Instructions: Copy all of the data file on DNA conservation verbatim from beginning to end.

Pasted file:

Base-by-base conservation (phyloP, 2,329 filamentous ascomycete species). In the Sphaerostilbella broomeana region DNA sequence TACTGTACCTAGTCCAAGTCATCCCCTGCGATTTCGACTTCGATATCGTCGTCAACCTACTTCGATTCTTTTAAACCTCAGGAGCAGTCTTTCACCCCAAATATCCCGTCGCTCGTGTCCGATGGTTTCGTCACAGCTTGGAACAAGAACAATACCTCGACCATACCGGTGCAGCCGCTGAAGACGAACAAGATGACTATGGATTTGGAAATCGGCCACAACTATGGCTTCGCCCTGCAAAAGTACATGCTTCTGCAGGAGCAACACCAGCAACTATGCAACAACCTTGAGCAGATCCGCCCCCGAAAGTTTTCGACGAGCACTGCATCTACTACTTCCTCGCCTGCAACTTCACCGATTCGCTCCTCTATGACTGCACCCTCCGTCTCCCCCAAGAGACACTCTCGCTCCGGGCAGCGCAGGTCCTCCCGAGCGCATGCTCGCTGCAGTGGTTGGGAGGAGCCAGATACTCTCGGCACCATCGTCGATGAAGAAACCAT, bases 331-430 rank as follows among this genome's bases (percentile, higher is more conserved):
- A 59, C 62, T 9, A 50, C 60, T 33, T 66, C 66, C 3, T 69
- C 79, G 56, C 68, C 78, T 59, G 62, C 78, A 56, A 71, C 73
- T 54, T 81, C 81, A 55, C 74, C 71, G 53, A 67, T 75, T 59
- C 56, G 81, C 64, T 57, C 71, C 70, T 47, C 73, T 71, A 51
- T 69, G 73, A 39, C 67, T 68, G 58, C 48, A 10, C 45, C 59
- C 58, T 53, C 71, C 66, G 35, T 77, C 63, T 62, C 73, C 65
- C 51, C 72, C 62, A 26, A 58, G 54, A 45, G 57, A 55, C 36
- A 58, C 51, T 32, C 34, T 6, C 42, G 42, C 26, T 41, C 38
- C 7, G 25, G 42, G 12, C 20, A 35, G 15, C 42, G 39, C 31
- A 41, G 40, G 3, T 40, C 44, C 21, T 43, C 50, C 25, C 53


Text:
Base-by-base conservation (phyloP, 2,329 filamentous ascomycete species). In the Sphaerostilbella broomeana region DNA sequence TACTGTACCTAGTCCAAGTCATCCCCTGCGATTTCGACTTCGATATCGTCGTCAACCTACTTCGATTCTTTTAAACCTCAGGAGCAGTCTTTCACCCCAAATATCCCGTCGCTCGTGTCCGATGGTTTCGTCACAGCTTGGAACAAGAACAATACCTCGACCATACCGGTGCAGCCGCTGAAGACGAACAAGATGACTATGGATTTGGAAATCGGCCACAACTATGGCTTCGCCCTGCAAAAGTACATGCTTCTGCAGGAGCAACACCAGCAACTATGCAACAACCTTGAGCAGATCCGCCCCCGAAAGTTTTCGACGAGCACTGCATCTACTACTTCCTCGCCTGCAACTTCACCGATTCGCTCCTCTATGACTGCACCCTCCGTCTCCCCCAAGAGACACTCTCGCTCCGGGCAGCGCAGGTCCTCCCGAGCGCATGCTCGCTGCAGTGGTTGGGAGGAGCCAGATACTCTCGGCACCATCGTCGATGAAGAAACCAT, bases 331-430 rank as follows among this genome's bases (percentile, higher is more conserved):
- A 59, C 62, T 9, A 50, C 60, T 33, T 66, C 66, C 3, T 69
- C 79, G 56, C 68, C 78, T 59, G 62, C 78, A 56, A 71, C 73
- T 54, T 81, C 81, A 55, C 74, C 71, G 53, A 67, T 75, T 59
- C 56, G 81, C 64, T 57, C 71, C 70, T 47, C 73, T 71, A 51
- T 69, G 73, A 39, C 67, T 68, G 58, C 48, A 10, C 45, C 59
- C 58, T 53, C 71, C 66, G 35, T 77, C 63, T 62, C 73, C 65
- C 51, C 72, C 62, A 26, A 58, G 54, A 45, G 57, A 55, C 36
- A 58, C 51, T 32, C 34, T 6, C 42, G 42, C 26, T 41, C 38
- C 7, G 25, G 42, G 12, C 20, A 35, G 15, C 42, G 39, C 31
- A 41, G 40, G 3, T 40, C 44, C 21, T 43, C 50, C 25, C 53